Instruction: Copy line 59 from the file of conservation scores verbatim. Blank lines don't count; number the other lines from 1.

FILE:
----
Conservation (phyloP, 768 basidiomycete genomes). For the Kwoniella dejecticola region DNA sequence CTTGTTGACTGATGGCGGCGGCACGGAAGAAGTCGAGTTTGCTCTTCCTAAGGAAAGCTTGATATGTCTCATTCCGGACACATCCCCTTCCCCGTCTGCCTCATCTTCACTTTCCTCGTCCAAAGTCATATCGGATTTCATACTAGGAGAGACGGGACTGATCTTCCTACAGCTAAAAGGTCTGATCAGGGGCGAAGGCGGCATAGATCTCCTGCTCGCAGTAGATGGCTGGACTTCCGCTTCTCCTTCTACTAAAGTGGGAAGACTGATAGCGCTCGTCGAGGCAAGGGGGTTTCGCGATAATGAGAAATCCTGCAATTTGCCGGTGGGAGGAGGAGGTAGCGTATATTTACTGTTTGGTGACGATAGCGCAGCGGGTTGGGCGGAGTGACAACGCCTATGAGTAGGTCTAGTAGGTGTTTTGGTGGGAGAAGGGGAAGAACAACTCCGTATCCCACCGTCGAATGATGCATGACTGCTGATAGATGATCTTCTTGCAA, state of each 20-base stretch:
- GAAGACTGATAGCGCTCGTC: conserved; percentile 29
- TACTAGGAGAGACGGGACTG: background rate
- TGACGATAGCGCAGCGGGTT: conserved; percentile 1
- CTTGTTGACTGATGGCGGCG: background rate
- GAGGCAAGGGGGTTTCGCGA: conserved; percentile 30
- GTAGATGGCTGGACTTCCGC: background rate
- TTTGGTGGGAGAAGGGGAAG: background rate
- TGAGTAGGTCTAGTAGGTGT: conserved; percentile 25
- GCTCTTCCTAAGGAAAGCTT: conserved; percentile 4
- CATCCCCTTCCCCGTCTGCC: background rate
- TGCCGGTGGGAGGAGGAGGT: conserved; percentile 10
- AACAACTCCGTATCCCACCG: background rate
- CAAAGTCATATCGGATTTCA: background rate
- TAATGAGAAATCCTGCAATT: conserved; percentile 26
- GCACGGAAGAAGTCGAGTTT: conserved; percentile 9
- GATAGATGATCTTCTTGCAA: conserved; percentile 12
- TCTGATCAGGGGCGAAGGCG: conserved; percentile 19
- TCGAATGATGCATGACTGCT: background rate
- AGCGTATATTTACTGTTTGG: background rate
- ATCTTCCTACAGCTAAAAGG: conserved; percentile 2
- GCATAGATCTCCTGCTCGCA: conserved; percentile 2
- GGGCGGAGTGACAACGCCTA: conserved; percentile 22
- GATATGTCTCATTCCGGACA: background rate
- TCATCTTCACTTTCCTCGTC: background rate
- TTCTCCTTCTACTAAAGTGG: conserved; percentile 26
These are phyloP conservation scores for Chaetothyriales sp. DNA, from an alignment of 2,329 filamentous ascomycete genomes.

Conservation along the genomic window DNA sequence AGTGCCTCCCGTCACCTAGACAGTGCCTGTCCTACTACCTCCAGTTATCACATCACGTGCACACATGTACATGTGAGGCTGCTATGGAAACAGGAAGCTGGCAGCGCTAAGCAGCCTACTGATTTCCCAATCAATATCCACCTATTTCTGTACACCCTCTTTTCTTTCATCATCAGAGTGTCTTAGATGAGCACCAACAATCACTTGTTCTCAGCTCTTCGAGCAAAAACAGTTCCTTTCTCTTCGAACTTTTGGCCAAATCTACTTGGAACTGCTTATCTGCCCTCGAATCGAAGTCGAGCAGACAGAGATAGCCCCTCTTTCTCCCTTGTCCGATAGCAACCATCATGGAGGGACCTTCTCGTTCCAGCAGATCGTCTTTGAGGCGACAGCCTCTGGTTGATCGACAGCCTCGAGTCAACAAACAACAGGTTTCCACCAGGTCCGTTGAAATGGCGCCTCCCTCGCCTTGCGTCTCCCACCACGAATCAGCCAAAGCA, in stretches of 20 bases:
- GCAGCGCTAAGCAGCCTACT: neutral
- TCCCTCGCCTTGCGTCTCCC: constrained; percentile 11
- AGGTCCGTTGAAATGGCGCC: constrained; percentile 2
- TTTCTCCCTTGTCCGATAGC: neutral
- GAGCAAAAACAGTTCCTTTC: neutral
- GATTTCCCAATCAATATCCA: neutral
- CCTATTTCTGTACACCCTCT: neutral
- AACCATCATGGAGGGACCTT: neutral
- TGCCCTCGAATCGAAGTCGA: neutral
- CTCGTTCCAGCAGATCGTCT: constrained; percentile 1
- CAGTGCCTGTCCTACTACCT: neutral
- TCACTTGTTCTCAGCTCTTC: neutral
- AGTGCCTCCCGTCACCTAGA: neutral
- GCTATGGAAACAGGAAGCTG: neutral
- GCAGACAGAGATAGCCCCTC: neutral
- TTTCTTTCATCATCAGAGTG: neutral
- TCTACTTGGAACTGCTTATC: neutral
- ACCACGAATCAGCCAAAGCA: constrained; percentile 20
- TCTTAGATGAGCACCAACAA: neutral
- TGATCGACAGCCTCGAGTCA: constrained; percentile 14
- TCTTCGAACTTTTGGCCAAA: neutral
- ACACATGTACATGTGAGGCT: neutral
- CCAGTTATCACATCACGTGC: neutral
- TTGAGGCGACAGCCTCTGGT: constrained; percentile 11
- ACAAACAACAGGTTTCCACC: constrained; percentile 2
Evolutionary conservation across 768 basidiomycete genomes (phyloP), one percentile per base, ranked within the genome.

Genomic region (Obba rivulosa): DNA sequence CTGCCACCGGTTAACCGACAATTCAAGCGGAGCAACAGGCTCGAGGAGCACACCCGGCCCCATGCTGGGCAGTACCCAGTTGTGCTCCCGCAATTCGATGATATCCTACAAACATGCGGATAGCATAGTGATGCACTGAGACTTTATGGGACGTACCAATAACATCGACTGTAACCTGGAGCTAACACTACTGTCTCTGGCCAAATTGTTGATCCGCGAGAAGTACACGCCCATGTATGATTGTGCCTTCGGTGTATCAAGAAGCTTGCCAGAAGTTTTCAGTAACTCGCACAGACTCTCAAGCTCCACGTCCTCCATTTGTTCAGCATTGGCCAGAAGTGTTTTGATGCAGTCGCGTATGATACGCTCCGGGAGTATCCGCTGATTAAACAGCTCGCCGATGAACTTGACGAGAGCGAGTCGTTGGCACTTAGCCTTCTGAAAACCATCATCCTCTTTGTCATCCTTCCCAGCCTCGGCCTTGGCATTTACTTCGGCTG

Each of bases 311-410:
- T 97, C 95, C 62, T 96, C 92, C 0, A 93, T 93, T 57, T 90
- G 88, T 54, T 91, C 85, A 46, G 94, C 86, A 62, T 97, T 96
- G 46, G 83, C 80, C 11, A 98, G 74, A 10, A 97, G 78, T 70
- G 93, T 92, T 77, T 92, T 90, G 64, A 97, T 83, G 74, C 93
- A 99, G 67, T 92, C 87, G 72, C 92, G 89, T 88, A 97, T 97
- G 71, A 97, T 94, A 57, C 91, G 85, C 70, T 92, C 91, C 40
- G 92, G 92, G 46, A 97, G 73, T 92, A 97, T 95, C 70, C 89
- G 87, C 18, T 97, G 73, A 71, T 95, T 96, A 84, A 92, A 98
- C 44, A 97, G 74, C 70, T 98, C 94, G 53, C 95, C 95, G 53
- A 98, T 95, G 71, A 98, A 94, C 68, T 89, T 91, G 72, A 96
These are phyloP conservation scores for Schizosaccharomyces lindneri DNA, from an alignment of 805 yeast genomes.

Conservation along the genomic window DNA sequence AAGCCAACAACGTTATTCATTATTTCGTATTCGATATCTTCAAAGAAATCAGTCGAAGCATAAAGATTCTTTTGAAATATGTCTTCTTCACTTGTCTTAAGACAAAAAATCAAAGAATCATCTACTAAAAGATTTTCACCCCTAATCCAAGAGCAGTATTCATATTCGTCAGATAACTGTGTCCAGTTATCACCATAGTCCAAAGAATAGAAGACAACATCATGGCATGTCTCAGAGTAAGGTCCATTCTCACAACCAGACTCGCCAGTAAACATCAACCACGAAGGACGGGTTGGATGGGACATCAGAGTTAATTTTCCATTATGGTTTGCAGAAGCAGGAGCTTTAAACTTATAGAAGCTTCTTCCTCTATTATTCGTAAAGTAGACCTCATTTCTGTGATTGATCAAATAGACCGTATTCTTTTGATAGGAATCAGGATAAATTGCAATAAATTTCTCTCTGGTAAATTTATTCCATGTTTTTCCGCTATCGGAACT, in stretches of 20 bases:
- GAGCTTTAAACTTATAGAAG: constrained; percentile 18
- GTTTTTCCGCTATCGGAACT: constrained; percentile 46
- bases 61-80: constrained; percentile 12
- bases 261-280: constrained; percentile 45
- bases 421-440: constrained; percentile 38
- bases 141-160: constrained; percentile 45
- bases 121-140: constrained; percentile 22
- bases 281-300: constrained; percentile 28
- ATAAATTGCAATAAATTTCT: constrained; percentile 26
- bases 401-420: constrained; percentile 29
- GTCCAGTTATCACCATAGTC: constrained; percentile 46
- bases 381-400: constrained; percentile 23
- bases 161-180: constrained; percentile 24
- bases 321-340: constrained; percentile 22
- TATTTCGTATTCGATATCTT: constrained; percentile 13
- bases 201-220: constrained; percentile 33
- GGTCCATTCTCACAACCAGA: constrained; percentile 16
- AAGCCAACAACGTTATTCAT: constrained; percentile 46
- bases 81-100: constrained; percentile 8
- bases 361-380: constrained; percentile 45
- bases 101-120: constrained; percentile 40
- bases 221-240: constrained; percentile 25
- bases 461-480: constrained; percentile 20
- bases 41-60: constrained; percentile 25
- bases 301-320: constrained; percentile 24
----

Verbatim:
- G 46, G 83, C 80, C 11, A 98, G 74, A 10, A 97, G 78, T 70